Arhar

S

Green stem, leaves

F

Oc

M, E

25.

Winter

Leguminosae

Cicer arietinum L.

Chhole

H

Green stem, leaves

F

Oc

M, E, R

26.

Winter

Leguminosae

Macrotyloma uniflorum (Lam.) Verdc.

Kolth

S

Green stem, leaves

F

Oc

M, E

27.

Rainy

Menispermaceae

Cissamplos pareira L.

Patindoo

H

Leaves, Fruits

F

Co

M, E

28.

Rainy

Menispermaceae

Cocculus hirsutus (L.) Diels

Tardya/Jal-Jamni

S

Green stem, leaves

F

R

M

29.

Winter

Mimosaeae

Acacia catechu (L. f.) Willd.

Khair

T

Leaves

F

Co

M, R, E

30.

winter

Mimosaeae

Acacia fistula Herbb. Ex Oliv.

Amaltash

T

Leaves

F

Oc

M, R, Fl

31.

Winter

Mimosaeae

Acacia nilotica H. Karst.

Kikar

T

Leaves

F

R

M, Hb, Fl

32.

Winter

Mimosaeae

Albizia lebbeck (L.) Benth.

Sarinh

T

Leaves

F

R

M, Hb, Fl

33.

Rainy

Moraceae

Ficus palmata Forssk.

Khasara

T

Leaves, Unripe Fruits

F

Co

Hb, M, E, R, Fl

34.

Rainy

Moraceae

Ficus racemosa Willd.

Tarayamblu

T

Leaves, Unripe Fruits

F

Co

M, E

35.

Rainy

Moraceae

Morus alba Bureau

Toot

T

Leaves, Unripe Fruits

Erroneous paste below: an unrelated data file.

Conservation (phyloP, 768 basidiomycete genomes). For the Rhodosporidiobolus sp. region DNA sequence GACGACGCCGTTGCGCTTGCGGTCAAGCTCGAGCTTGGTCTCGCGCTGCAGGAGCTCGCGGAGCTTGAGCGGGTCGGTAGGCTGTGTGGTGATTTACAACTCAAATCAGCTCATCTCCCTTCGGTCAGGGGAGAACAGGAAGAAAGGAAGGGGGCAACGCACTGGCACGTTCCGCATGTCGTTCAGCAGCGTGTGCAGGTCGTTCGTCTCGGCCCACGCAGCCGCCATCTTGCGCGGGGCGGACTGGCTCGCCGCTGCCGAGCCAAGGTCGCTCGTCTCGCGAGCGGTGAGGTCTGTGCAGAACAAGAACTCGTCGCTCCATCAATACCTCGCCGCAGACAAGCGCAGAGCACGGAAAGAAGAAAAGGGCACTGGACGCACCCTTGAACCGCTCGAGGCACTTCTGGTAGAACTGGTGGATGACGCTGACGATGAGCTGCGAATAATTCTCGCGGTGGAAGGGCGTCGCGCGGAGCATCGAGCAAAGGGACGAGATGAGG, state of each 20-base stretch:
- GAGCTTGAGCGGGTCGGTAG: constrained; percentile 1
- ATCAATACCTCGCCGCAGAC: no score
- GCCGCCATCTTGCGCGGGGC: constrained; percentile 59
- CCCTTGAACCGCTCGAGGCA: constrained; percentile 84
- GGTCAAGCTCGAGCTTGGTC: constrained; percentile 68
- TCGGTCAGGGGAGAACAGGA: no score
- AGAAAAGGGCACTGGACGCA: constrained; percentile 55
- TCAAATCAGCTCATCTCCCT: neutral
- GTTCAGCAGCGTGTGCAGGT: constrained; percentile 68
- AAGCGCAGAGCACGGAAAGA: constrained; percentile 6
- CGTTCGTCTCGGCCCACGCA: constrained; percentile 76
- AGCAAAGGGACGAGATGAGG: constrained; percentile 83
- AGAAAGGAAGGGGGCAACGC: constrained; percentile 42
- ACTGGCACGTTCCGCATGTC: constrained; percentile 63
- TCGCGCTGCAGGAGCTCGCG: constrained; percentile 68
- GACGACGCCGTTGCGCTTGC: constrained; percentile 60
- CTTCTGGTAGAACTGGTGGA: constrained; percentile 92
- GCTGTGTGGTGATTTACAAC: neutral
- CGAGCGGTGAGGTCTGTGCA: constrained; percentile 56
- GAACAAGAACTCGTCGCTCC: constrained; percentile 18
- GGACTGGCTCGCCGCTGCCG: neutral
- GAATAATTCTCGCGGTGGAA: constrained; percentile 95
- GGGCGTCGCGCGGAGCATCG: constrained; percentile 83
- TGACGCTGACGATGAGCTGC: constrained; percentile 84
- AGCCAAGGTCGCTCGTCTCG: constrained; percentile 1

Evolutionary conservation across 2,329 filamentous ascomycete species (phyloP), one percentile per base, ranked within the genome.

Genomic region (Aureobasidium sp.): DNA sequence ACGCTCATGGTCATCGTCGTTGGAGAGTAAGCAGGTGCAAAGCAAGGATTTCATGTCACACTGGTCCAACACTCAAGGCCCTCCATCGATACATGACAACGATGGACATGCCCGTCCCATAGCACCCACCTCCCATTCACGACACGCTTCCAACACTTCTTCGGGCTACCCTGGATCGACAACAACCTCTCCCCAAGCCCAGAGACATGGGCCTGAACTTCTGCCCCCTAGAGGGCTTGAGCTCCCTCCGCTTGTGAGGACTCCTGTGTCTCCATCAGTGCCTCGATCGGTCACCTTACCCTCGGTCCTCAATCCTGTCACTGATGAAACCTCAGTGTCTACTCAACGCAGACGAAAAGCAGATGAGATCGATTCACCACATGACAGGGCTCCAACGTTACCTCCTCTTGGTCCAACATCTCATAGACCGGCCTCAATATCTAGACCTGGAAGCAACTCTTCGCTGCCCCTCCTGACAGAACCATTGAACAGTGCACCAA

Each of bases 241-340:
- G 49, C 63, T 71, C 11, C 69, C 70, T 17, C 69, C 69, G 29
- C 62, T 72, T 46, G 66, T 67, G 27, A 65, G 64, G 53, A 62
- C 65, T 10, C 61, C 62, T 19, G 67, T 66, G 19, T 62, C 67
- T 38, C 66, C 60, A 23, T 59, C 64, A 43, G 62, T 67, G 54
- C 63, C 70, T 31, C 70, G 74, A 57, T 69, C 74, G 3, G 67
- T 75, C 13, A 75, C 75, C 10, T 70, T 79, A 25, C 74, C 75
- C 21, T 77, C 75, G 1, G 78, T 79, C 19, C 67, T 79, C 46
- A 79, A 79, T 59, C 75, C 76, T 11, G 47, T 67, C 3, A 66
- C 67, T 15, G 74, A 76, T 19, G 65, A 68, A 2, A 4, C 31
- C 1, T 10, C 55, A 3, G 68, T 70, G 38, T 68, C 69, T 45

F

Co

Hb, M, Tr, E, Fl

36.

Summer

Myrtaceae

Syzygium cumini (L.) Skeels

Jamun

T

Leaves, Unripe Fruits

F

Co

Hb, Misc, M, E

37.

Winter

Papilionaceae

Dalbergia sissoo Graham ex Wight & Arn.

Tahli

T

Leaves

F

Oc

M, Fl

38.

Winter

Poaceae

Dendrocalamus strictus Nees

Bainz

S

Leaves

F

Co

Hb, Misc, M

39.

Winter

Poaceae

Bambusa arundinacea Bonpl.

Magar

S

Leaves

F

R

M, Hb, Misc

40.

Winter

Poaceae

Bothriochloa pertusa (L.) A. Camus

Khatiambi

S

Leaves

F

R

M, Misc

41.

Winter

Poaceae

Brachiaria ramosa (L.) Stapf

Butrri

S

Leaves

F

R

M

42.

Summer

Poaceae

Cynodon dactylon (L.) Pers.

Dhrub

H

Whole plant

F, D

Co

M, R

43.

Winter

Poaceae

Neyraudia arundinacea (L.) Henrad

Sarkanda

H

Rhizome, Leaves

F, D

Co

M, E

44.

Rainy

Poaceae

Chrysopogon fulvus L.

Puthpatr

H

Leaves, Stem

D

Oc

M

45.

Rainy

Poaceae

Chrysopogon gryllus L.

Gajannkah

H

Leaves, Stem

F

Oc

M

46.

Winter

Poeaceae

Hordeum vulgare L.

Jau

H

F, D

Oc

M, E

47.

Winter

Pooaceae

Arundinaria falcata Nees

Bainzhi

S

Leaves

F

Co

M, Hb

48.

Rainy

Primulaceae

Anagallis arvensis L.

Jonkmri

H

Stem, Leaves

F, D

R

M

49.

Rainy

Ranunculaceae

Anemone vitifolia Buch-Ham. Ex DC.